When will we see city's movie? That's a mystery
IPSWICH movie-goers will have to be a little patient if they want to see new Australian feature film Mystery Road on the city's big screens.
As the QT reported last year, Mystery Road, written and directed by Ivan Sen and produced by David Jowsey, was first shot in Winton.
But Ipswich was chosen for interior shots, with the vacant police station opposite the hospital and Hong Kong Restaurant on Brisbane St selected to feature.
Mystery Road is described as a movie about a brutal crime and a rookie cop - who stands alone between two worlds where the mystery lies just below the surface.
Indigenous cowboy detective Jay Swan (Aaron Pedersen) returns to his outback home town to solve the murder of a teenage girl whose body is found under the highway.
Mystery Road premiered in Winton last Saturday and had a special screening for the Brisbane Film Festival on Tuesday night and is scheduled for release on October 17.
The film's publicist, Tracey Mair, said Ipswich wouldn't screen the film straight away with Cineplex theatres at Hawthorne and Victoria Point being the closest screens.
"It's not opening in Ipswich on October 17 but presuming it does well, it will move to cinemas outside the capital cities," Ms Mair said.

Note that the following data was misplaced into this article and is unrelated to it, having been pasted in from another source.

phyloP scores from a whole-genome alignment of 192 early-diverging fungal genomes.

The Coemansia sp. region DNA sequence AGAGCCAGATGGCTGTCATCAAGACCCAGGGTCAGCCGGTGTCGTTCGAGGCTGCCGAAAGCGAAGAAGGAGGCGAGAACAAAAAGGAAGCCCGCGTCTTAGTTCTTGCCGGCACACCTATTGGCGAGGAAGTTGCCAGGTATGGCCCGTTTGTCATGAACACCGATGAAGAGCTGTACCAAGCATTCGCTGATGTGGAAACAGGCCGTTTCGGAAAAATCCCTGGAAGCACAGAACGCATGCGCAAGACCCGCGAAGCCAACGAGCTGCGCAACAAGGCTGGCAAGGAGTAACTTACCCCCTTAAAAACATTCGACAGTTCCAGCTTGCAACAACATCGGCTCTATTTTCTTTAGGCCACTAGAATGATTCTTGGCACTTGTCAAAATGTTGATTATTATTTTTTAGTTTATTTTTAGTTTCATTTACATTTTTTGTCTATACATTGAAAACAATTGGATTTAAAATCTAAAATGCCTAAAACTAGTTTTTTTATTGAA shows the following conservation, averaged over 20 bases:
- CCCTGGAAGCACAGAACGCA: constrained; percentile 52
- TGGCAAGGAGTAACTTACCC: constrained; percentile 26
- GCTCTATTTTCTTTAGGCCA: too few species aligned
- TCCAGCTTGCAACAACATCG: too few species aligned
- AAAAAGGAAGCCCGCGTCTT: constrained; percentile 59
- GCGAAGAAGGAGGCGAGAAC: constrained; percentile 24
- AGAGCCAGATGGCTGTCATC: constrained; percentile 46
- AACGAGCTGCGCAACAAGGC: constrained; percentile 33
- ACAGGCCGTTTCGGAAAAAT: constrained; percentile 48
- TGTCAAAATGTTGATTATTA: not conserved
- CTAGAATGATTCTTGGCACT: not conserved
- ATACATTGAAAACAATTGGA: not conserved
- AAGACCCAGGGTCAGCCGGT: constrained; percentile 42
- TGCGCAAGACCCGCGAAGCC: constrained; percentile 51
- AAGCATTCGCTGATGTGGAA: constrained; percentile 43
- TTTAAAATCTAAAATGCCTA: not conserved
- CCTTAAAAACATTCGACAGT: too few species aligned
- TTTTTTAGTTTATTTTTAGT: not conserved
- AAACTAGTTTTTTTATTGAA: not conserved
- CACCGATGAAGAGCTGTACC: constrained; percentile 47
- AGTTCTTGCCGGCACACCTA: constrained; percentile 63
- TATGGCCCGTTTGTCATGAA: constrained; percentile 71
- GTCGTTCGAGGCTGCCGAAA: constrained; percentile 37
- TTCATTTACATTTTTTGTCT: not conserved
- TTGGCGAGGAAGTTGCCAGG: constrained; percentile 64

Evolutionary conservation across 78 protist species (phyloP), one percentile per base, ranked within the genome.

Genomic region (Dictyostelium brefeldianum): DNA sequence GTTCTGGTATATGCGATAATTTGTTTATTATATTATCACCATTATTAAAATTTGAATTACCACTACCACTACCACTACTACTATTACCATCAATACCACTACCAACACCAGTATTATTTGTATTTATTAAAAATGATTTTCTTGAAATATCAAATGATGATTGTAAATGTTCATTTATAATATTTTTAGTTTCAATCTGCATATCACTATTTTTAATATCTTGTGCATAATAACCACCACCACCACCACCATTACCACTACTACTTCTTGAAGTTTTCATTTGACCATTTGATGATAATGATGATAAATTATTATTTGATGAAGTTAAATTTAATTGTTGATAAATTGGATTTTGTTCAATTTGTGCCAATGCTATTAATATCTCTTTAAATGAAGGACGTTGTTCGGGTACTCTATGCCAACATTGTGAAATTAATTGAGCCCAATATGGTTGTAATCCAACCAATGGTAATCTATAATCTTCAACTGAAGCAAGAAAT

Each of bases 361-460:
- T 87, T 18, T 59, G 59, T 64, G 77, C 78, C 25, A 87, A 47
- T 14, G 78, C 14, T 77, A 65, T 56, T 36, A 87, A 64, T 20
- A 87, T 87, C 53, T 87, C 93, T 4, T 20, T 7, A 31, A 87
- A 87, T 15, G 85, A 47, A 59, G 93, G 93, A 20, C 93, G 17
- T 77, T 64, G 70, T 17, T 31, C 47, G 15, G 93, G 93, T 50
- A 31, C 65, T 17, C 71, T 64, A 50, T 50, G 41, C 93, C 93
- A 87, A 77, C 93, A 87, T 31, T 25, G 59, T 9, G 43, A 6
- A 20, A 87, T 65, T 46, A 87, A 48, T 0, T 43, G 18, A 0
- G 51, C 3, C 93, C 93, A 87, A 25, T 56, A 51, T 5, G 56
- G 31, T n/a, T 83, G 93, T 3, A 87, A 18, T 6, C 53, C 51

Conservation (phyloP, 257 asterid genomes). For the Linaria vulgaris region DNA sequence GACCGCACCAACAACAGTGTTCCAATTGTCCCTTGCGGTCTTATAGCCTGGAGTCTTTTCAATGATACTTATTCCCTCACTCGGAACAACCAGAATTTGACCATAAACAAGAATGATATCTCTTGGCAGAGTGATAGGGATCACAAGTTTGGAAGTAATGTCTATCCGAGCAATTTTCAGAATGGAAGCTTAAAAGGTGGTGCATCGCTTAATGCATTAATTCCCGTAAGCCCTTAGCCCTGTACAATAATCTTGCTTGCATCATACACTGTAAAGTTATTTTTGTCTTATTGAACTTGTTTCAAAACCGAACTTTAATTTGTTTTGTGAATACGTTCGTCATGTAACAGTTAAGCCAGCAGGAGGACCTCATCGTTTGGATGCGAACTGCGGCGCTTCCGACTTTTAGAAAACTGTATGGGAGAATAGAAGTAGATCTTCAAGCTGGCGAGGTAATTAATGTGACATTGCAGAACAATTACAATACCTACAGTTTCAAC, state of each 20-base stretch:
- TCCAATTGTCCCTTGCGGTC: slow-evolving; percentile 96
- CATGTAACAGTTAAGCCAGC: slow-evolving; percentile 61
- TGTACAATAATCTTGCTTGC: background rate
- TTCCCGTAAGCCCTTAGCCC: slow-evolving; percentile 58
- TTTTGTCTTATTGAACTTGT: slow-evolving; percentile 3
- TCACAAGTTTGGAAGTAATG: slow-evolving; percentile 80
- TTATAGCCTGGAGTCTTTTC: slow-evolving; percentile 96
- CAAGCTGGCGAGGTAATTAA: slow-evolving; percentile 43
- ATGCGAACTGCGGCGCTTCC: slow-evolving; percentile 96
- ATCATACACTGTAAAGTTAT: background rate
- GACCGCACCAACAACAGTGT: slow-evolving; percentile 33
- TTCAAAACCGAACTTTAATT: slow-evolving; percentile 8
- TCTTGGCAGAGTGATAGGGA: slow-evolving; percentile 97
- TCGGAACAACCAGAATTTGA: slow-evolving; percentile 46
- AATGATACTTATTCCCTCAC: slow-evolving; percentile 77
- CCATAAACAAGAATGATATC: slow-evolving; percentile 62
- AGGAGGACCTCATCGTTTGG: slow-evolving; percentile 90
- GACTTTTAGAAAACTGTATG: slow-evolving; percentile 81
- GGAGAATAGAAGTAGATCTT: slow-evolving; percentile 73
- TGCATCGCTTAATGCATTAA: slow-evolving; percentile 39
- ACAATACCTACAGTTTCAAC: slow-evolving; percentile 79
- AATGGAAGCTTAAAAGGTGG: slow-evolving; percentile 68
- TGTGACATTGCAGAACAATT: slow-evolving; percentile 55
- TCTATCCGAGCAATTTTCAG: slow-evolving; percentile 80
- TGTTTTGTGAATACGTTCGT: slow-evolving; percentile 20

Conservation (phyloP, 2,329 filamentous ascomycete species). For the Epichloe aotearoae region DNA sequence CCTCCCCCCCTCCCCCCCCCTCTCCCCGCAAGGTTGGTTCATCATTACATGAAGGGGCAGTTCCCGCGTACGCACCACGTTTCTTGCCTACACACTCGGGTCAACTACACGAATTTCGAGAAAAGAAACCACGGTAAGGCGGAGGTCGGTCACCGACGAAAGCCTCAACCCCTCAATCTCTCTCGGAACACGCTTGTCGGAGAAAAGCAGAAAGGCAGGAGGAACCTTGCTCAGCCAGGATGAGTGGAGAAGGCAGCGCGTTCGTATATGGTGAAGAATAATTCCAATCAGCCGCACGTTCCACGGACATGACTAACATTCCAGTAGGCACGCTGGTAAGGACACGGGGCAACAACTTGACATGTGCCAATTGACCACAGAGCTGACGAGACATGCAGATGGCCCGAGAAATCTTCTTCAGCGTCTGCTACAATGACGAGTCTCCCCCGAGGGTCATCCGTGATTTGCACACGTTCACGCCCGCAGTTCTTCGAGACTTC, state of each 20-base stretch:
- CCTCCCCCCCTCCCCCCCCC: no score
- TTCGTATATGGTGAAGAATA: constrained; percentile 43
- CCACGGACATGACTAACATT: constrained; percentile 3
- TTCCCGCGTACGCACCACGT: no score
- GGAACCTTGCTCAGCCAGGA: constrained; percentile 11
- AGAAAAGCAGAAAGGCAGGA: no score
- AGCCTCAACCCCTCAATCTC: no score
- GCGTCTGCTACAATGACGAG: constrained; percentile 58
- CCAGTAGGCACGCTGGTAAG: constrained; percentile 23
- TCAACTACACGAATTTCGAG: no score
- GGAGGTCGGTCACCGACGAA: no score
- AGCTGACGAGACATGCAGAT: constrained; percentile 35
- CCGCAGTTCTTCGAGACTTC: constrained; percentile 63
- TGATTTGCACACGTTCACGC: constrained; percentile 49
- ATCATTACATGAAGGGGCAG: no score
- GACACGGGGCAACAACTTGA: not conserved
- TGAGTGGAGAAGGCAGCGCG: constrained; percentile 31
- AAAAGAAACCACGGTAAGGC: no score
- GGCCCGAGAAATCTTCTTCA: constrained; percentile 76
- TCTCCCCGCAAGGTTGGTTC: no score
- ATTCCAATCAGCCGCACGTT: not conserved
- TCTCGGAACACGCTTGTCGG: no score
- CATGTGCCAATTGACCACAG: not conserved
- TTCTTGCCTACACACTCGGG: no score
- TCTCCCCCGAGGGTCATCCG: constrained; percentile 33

"Our sales team are pushing hard for Ipswich to be included."
Hugo Weaving and Aaron Pederson were the big names but fellow actor Tony Barry took centre stage on the Ipswich set of Mystery Road.
Tony Barry only lived one year in Ipswich but, because it was his first, being here for his birthday was something special.
Weaving stars alongside Pederson as a detectives investigating the murder of an indigenous teenage girl.
Weaving is best known as Agent Smith in the Matrix trilogy, Elrond in the Lord of the Rings trilogy and roles in many Australian dramas.
He arrived in Ipswich four days before shooting started and spent time checking out the city.
"I've been to a pub on the main drag and played a game of pool and watched the All Blacks thrash the Wallabies and had a few meals with people," Weaving told the QT at the time.
Pedersen said he had a strong connection to the story, through Ivan Sen, as young indigenous people.
He drove around Ipswich with Hugo Weaving and found it to be "a lovely place".